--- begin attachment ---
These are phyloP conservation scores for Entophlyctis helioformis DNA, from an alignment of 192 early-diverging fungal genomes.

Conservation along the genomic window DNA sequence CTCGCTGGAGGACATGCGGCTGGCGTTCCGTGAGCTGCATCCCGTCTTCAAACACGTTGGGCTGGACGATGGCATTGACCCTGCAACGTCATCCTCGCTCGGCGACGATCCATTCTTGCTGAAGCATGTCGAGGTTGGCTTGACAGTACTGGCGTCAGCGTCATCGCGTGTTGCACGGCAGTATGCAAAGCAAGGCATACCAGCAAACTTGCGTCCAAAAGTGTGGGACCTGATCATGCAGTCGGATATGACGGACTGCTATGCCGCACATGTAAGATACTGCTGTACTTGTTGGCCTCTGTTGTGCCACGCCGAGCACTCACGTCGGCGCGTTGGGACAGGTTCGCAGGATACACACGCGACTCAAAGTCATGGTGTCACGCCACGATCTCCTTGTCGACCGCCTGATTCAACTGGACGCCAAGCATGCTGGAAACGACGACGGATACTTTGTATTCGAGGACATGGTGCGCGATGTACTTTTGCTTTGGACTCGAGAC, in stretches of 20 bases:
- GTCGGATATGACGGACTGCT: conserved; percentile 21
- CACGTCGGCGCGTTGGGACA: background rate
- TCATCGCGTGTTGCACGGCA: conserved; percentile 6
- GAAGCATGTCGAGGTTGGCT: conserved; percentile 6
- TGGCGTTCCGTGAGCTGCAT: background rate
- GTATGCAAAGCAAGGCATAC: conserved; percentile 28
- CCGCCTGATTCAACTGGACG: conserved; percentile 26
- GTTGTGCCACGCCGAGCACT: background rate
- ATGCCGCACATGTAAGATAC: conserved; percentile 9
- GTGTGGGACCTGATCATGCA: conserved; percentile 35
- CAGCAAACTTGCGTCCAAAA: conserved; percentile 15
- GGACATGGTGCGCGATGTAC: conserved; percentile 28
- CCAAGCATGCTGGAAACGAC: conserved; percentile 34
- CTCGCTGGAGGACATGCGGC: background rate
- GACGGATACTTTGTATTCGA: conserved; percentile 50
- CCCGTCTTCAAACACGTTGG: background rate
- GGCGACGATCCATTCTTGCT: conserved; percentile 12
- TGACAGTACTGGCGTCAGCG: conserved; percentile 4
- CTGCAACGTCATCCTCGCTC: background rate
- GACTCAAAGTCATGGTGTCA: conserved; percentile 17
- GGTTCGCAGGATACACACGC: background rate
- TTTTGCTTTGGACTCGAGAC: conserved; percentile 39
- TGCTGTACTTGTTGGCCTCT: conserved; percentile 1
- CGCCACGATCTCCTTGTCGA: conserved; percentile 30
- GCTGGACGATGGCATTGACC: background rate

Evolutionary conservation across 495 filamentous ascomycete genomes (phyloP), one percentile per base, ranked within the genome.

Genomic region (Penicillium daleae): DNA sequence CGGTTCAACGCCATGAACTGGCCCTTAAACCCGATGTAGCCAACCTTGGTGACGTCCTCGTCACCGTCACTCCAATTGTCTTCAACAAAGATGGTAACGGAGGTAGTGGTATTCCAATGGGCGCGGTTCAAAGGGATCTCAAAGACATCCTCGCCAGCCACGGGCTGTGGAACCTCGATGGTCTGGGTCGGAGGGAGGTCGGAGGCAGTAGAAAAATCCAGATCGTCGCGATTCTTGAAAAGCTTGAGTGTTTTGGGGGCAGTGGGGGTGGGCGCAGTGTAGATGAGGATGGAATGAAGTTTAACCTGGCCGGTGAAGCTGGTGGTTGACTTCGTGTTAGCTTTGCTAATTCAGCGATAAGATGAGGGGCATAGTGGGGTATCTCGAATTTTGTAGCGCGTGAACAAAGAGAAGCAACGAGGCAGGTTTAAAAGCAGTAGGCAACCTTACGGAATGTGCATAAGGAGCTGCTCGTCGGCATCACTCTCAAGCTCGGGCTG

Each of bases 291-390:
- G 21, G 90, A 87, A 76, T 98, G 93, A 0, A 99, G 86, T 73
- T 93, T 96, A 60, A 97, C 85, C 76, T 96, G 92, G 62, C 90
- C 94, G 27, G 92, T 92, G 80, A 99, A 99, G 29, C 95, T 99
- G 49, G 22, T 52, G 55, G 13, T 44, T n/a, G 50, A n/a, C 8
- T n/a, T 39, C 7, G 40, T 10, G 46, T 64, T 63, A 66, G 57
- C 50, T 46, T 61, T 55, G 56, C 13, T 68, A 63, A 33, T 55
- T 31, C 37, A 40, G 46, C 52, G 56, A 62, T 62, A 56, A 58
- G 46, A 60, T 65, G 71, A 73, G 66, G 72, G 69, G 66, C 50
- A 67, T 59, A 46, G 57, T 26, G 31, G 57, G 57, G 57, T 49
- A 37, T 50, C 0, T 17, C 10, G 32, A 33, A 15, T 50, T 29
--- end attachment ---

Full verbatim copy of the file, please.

These are phyloP conservation scores for Entophlyctis helioformis DNA, from an alignment of 192 early-diverging fungal genomes.

Conservation along the genomic window DNA sequence CTCGCTGGAGGACATGCGGCTGGCGTTCCGTGAGCTGCATCCCGTCTTCAAACACGTTGGGCTGGACGATGGCATTGACCCTGCAACGTCATCCTCGCTCGGCGACGATCCATTCTTGCTGAAGCATGTCGAGGTTGGCTTGACAGTACTGGCGTCAGCGTCATCGCGTGTTGCACGGCAGTATGCAAAGCAAGGCATACCAGCAAACTTGCGTCCAAAAGTGTGGGACCTGATCATGCAGTCGGATATGACGGACTGCTATGCCGCACATGTAAGATACTGCTGTACTTGTTGGCCTCTGTTGTGCCACGCCGAGCACTCACGTCGGCGCGTTGGGACAGGTTCGCAGGATACACACGCGACTCAAAGTCATGGTGTCACGCCACGATCTCCTTGTCGACCGCCTGATTCAACTGGACGCCAAGCATGCTGGAAACGACGACGGATACTTTGTATTCGAGGACATGGTGCGCGATGTACTTTTGCTTTGGACTCGAGAC, in stretches of 20 bases:
- GTCGGATATGACGGACTGCT: conserved; percentile 21
- CACGTCGGCGCGTTGGGACA: background rate
- TCATCGCGTGTTGCACGGCA: conserved; percentile 6
- GAAGCATGTCGAGGTTGGCT: conserved; percentile 6
- TGGCGTTCCGTGAGCTGCAT: background rate
- GTATGCAAAGCAAGGCATAC: conserved; percentile 28
- CCGCCTGATTCAACTGGACG: conserved; percentile 26
- GTTGTGCCACGCCGAGCACT: background rate
- ATGCCGCACATGTAAGATAC: conserved; percentile 9
- GTGTGGGACCTGATCATGCA: conserved; percentile 35
- CAGCAAACTTGCGTCCAAAA: conserved; percentile 15
- GGACATGGTGCGCGATGTAC: conserved; percentile 28
- CCAAGCATGCTGGAAACGAC: conserved; percentile 34
- CTCGCTGGAGGACATGCGGC: background rate
- GACGGATACTTTGTATTCGA: conserved; percentile 50
- CCCGTCTTCAAACACGTTGG: background rate
- GGCGACGATCCATTCTTGCT: conserved; percentile 12
- TGACAGTACTGGCGTCAGCG: conserved; percentile 4
- CTGCAACGTCATCCTCGCTC: background rate
- GACTCAAAGTCATGGTGTCA: conserved; percentile 17
- GGTTCGCAGGATACACACGC: background rate
- TTTTGCTTTGGACTCGAGAC: conserved; percentile 39
- TGCTGTACTTGTTGGCCTCT: conserved; percentile 1
- CGCCACGATCTCCTTGTCGA: conserved; percentile 30
- GCTGGACGATGGCATTGACC: background rate

Evolutionary conservation across 495 filamentous ascomycete genomes (phyloP), one percentile per base, ranked within the genome.

Genomic region (Penicillium daleae): DNA sequence CGGTTCAACGCCATGAACTGGCCCTTAAACCCGATGTAGCCAACCTTGGTGACGTCCTCGTCACCGTCACTCCAATTGTCTTCAACAAAGATGGTAACGGAGGTAGTGGTATTCCAATGGGCGCGGTTCAAAGGGATCTCAAAGACATCCTCGCCAGCCACGGGCTGTGGAACCTCGATGGTCTGGGTCGGAGGGAGGTCGGAGGCAGTAGAAAAATCCAGATCGTCGCGATTCTTGAAAAGCTTGAGTGTTTTGGGGGCAGTGGGGGTGGGCGCAGTGTAGATGAGGATGGAATGAAGTTTAACCTGGCCGGTGAAGCTGGTGGTTGACTTCGTGTTAGCTTTGCTAATTCAGCGATAAGATGAGGGGCATAGTGGGGTATCTCGAATTTTGTAGCGCGTGAACAAAGAGAAGCAACGAGGCAGGTTTAAAAGCAGTAGGCAACCTTACGGAATGTGCATAAGGAGCTGCTCGTCGGCATCACTCTCAAGCTCGGGCTG

Each of bases 291-390:
- G 21, G 90, A 87, A 76, T 98, G 93, A 0, A 99, G 86, T 73
- T 93, T 96, A 60, A 97, C 85, C 76, T 96, G 92, G 62, C 90
- C 94, G 27, G 92, T 92, G 80, A 99, A 99, G 29, C 95, T 99
- G 49, G 22, T 52, G 55, G 13, T 44, T n/a, G 50, A n/a, C 8
- T n/a, T 39, C 7, G 40, T 10, G 46, T 64, T 63, A 66, G 57
- C 50, T 46, T 61, T 55, G 56, C 13, T 68, A 63, A 33, T 55
- T 31, C 37, A 40, G 46, C 52, G 56, A 62, T 62, A 56, A 58
- G 46, A 60, T 65, G 71, A 73, G 66, G 72, G 69, G 66, C 50
- A 67, T 59, A 46, G 57, T 26, G 31, G 57, G 57, G 57, T 49
- A 37, T 50, C 0, T 17, C 10, G 32, A 33, A 15, T 50, T 29